Ugandan opposition presidential candidate Bobi Wine said soldiers raided his home two days before the crucial vote.
Opposition figures in Uganda have criticized widespread violence by the security forces ahead of Thursday’s presidential election as main challenger Bobi Wine said soldiers raided his home and beat two security guards.
“The terror, frankly, is unprecedented,” said Kizza Besigye, an opposition veteran who challenged longtime President Yoweri Museveni in four elections. “The violence and terror seem to escalate with each upcoming election. This election has witnessed incalculable violence. It gets worse and worse day by day.
Patrick Onyango, spokesman for the police in the capital Kampala, denied that Wine’s home had been searched or that anyone had been arrested, saying: “We were reorganizing our security position in the nearby area. from his home, by specifically removing certain checkpoints.
Wine, a popular singer and politician whose real name is Kyagulanyi Ssentamu, spoke alongside other opposition figures in Kampala on the last day of the campaign as they sought to deny Museveni another term. .
The atmosphere is more and more charged. The army is in charge of all security operations in the Kampala metropolitan area.
Wine, who insisted his campaign was non-violent, urged his supporters not to be intimidated by the security forces.
At 38, Wine is half the age of Museveni and has attracted a large following among young people in a country where 80% of the population is under 30.
He is considered the favorite among 10 candidates challenging the former rebel leader who took power in 1986.
While security forces have cracked down on the opposition in previous polls, preparations for this year’s vote have been particularly violent. In November, 54 people were killed as soldiers and police cracked down on protests after Wine was jailed.
Wine said the raid on his resort in Kampala and the arrest of his guards took place while he was conducting an interview with Kenya’s Hot 96 FM radio station.
“I have to end the interview because I can see soldiers beating my security guards,” he said.
Prevent vote rigging
Wine and other leading opposition candidates said they had launched a concerted effort to protect themselves from vote rigging at polling stations.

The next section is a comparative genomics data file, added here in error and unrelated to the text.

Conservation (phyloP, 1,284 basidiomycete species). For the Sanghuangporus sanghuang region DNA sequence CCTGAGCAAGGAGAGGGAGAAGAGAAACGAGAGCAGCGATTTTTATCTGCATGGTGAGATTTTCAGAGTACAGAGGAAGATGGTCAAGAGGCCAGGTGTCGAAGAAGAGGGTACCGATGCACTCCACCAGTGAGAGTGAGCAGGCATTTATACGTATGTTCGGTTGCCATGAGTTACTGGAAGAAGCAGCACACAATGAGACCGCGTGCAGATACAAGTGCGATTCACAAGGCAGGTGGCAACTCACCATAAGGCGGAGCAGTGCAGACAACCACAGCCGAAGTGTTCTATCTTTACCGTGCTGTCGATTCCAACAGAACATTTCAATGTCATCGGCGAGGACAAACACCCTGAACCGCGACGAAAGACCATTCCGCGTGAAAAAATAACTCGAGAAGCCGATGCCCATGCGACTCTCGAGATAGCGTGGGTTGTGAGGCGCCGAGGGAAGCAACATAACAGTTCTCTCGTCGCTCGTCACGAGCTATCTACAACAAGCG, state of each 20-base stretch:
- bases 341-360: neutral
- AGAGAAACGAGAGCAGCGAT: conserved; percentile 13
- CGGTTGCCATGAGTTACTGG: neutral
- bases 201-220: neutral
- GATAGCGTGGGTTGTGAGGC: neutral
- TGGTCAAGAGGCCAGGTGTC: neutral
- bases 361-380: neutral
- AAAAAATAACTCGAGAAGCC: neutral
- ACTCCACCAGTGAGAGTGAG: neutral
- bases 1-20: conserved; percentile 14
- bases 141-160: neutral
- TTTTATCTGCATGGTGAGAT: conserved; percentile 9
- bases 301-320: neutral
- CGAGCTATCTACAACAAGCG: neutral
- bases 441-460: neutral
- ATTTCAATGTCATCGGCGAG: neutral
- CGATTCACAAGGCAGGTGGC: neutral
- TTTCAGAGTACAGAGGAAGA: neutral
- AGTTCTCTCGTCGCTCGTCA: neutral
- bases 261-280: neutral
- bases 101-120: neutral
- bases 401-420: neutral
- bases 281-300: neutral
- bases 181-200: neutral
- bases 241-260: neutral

They urge their supporters to stay within 100 meters of polling stations rather than returning home as requested by the electoral commission. This means potential confrontations with the security forces.
Police and military personnel are now patrolling the streets in parts of Kampala.
Ugandan authorities also appeared to shut down Facebook on Tuesday in retaliation for its decision to censor numerous Ugandan accounts linked to Museveni that allegedly behaved inauthentically.
Many Ugandans said that WhatsApp is not working either.
A presidential spokesman on Monday accused Facebook of interference in the elections in the East African country.
A spokesperson for the Ugandan Communications Commission, the regulator, did not respond to requests for comment.
Ugandan authorities have affirmed the urgent need to prevent the spread of the coronavirus by imposing restrictions on presidential candidates, including a ban on campaigns in Kampala and other urban areas.
Many members of Wine’s campaign team are now in prison. Wine has been arrested several times and occasionally beaten over the past year for alleged offenses such as disobeying legal orders. He was not found guilty of any charges.
Museveni accused Wine of being “an agent of foreign interests”. The 70-year-old leader has defied calls for his retirement, saying he has been elected repeatedly by Ugandans who love him.
Ugandan polls are often marred by allegations of rigging. The country has never experienced a peaceful transfer of power since its independence from Britain in 1962.